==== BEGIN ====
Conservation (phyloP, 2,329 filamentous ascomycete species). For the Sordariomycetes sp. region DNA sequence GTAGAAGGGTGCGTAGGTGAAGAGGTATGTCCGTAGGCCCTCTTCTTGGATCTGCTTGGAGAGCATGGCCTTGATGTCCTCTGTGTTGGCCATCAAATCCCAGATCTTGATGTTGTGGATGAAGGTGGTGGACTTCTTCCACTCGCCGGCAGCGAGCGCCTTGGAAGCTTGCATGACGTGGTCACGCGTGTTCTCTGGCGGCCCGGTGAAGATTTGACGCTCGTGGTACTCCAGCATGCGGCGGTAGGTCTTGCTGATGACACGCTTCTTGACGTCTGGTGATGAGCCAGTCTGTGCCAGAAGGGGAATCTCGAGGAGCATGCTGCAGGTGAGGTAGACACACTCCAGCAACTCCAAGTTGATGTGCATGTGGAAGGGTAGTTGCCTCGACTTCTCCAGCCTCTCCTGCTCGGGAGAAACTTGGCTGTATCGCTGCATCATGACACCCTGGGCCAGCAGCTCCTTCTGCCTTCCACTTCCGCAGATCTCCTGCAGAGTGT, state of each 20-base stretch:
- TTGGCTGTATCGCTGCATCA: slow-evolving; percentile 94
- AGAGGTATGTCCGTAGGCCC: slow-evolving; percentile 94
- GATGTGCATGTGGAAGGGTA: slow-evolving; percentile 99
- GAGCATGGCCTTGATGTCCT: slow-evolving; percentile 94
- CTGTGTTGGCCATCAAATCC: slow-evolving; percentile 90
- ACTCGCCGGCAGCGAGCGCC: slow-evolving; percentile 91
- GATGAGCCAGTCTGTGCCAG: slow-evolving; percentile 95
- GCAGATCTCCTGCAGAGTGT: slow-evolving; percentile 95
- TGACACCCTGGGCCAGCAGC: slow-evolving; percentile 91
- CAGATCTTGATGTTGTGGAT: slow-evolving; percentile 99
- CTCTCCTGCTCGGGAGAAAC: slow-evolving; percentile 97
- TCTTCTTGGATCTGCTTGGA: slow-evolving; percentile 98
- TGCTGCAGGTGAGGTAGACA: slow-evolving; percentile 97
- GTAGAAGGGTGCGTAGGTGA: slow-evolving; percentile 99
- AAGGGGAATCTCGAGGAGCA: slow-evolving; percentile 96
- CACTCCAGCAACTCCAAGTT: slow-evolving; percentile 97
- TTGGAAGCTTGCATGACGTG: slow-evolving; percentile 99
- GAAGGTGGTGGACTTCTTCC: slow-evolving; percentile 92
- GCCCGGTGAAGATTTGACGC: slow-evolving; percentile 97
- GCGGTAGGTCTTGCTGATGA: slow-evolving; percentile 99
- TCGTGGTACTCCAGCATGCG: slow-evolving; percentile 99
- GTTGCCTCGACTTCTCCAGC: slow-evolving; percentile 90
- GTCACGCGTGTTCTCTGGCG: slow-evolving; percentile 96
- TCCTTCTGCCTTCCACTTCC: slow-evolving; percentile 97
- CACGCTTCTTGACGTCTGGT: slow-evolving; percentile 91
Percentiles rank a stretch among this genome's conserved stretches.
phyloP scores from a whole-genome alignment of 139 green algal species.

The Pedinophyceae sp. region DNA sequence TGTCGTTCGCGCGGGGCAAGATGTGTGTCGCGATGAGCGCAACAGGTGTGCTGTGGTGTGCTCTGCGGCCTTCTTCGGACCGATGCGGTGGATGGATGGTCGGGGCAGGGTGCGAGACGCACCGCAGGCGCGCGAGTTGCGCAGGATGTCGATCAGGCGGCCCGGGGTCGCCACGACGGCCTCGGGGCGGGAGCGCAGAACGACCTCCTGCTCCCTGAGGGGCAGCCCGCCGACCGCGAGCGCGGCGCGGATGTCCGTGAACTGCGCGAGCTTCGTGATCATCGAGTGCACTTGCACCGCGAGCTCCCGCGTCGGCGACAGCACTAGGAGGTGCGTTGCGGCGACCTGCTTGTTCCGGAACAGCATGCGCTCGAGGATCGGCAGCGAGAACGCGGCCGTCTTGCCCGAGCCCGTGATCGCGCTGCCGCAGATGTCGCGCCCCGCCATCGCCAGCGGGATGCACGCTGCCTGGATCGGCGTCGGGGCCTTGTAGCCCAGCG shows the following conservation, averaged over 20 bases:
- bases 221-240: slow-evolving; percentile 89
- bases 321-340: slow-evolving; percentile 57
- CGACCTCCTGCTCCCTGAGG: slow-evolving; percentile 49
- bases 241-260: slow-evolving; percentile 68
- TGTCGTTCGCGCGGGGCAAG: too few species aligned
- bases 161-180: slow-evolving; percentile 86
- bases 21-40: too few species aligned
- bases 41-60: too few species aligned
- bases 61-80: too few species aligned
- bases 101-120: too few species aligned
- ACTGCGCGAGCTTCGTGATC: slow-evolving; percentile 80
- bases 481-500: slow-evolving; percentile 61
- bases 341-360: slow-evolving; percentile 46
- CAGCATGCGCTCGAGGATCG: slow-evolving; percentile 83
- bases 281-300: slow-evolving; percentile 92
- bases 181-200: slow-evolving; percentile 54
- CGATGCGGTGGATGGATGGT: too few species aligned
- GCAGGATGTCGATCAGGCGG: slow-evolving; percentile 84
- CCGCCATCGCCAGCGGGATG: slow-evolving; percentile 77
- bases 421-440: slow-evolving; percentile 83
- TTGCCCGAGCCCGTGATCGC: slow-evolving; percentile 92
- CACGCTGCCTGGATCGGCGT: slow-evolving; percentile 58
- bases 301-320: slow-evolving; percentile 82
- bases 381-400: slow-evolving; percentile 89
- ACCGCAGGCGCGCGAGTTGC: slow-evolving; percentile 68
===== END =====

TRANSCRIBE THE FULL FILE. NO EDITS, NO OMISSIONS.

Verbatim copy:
Conservation (phyloP, 2,329 filamentous ascomycete species). For the Sordariomycetes sp. region DNA sequence GTAGAAGGGTGCGTAGGTGAAGAGGTATGTCCGTAGGCCCTCTTCTTGGATCTGCTTGGAGAGCATGGCCTTGATGTCCTCTGTGTTGGCCATCAAATCCCAGATCTTGATGTTGTGGATGAAGGTGGTGGACTTCTTCCACTCGCCGGCAGCGAGCGCCTTGGAAGCTTGCATGACGTGGTCACGCGTGTTCTCTGGCGGCCCGGTGAAGATTTGACGCTCGTGGTACTCCAGCATGCGGCGGTAGGTCTTGCTGATGACACGCTTCTTGACGTCTGGTGATGAGCCAGTCTGTGCCAGAAGGGGAATCTCGAGGAGCATGCTGCAGGTGAGGTAGACACACTCCAGCAACTCCAAGTTGATGTGCATGTGGAAGGGTAGTTGCCTCGACTTCTCCAGCCTCTCCTGCTCGGGAGAAACTTGGCTGTATCGCTGCATCATGACACCCTGGGCCAGCAGCTCCTTCTGCCTTCCACTTCCGCAGATCTCCTGCAGAGTGT, state of each 20-base stretch:
- TTGGCTGTATCGCTGCATCA: slow-evolving; percentile 94
- AGAGGTATGTCCGTAGGCCC: slow-evolving; percentile 94
- GATGTGCATGTGGAAGGGTA: slow-evolving; percentile 99
- GAGCATGGCCTTGATGTCCT: slow-evolving; percentile 94
- CTGTGTTGGCCATCAAATCC: slow-evolving; percentile 90
- ACTCGCCGGCAGCGAGCGCC: slow-evolving; percentile 91
- GATGAGCCAGTCTGTGCCAG: slow-evolving; percentile 95
- GCAGATCTCCTGCAGAGTGT: slow-evolving; percentile 95
- TGACACCCTGGGCCAGCAGC: slow-evolving; percentile 91
- CAGATCTTGATGTTGTGGAT: slow-evolving; percentile 99
- CTCTCCTGCTCGGGAGAAAC: slow-evolving; percentile 97
- TCTTCTTGGATCTGCTTGGA: slow-evolving; percentile 98
- TGCTGCAGGTGAGGTAGACA: slow-evolving; percentile 97
- GTAGAAGGGTGCGTAGGTGA: slow-evolving; percentile 99
- AAGGGGAATCTCGAGGAGCA: slow-evolving; percentile 96
- CACTCCAGCAACTCCAAGTT: slow-evolving; percentile 97
- TTGGAAGCTTGCATGACGTG: slow-evolving; percentile 99
- GAAGGTGGTGGACTTCTTCC: slow-evolving; percentile 92
- GCCCGGTGAAGATTTGACGC: slow-evolving; percentile 97
- GCGGTAGGTCTTGCTGATGA: slow-evolving; percentile 99
- TCGTGGTACTCCAGCATGCG: slow-evolving; percentile 99
- GTTGCCTCGACTTCTCCAGC: slow-evolving; percentile 90
- GTCACGCGTGTTCTCTGGCG: slow-evolving; percentile 96
- TCCTTCTGCCTTCCACTTCC: slow-evolving; percentile 97
- CACGCTTCTTGACGTCTGGT: slow-evolving; percentile 91
Percentiles rank a stretch among this genome's conserved stretches.
phyloP scores from a whole-genome alignment of 139 green algal species.

The Pedinophyceae sp. region DNA sequence TGTCGTTCGCGCGGGGCAAGATGTGTGTCGCGATGAGCGCAACAGGTGTGCTGTGGTGTGCTCTGCGGCCTTCTTCGGACCGATGCGGTGGATGGATGGTCGGGGCAGGGTGCGAGACGCACCGCAGGCGCGCGAGTTGCGCAGGATGTCGATCAGGCGGCCCGGGGTCGCCACGACGGCCTCGGGGCGGGAGCGCAGAACGACCTCCTGCTCCCTGAGGGGCAGCCCGCCGACCGCGAGCGCGGCGCGGATGTCCGTGAACTGCGCGAGCTTCGTGATCATCGAGTGCACTTGCACCGCGAGCTCCCGCGTCGGCGACAGCACTAGGAGGTGCGTTGCGGCGACCTGCTTGTTCCGGAACAGCATGCGCTCGAGGATCGGCAGCGAGAACGCGGCCGTCTTGCCCGAGCCCGTGATCGCGCTGCCGCAGATGTCGCGCCCCGCCATCGCCAGCGGGATGCACGCTGCCTGGATCGGCGTCGGGGCCTTGTAGCCCAGCG shows the following conservation, averaged over 20 bases:
- bases 221-240: slow-evolving; percentile 89
- bases 321-340: slow-evolving; percentile 57
- CGACCTCCTGCTCCCTGAGG: slow-evolving; percentile 49
- bases 241-260: slow-evolving; percentile 68
- TGTCGTTCGCGCGGGGCAAG: too few species aligned
- bases 161-180: slow-evolving; percentile 86
- bases 21-40: too few species aligned
- bases 41-60: too few species aligned
- bases 61-80: too few species aligned
- bases 101-120: too few species aligned
- ACTGCGCGAGCTTCGTGATC: slow-evolving; percentile 80
- bases 481-500: slow-evolving; percentile 61
- bases 341-360: slow-evolving; percentile 46
- CAGCATGCGCTCGAGGATCG: slow-evolving; percentile 83
- bases 281-300: slow-evolving; percentile 92
- bases 181-200: slow-evolving; percentile 54
- CGATGCGGTGGATGGATGGT: too few species aligned
- GCAGGATGTCGATCAGGCGG: slow-evolving; percentile 84
- CCGCCATCGCCAGCGGGATG: slow-evolving; percentile 77
- bases 421-440: slow-evolving; percentile 83
- TTGCCCGAGCCCGTGATCGC: slow-evolving; percentile 92
- CACGCTGCCTGGATCGGCGT: slow-evolving; percentile 58
- bases 301-320: slow-evolving; percentile 82
- bases 381-400: slow-evolving; percentile 89
- ACCGCAGGCGCGCGAGTTGC: slow-evolving; percentile 68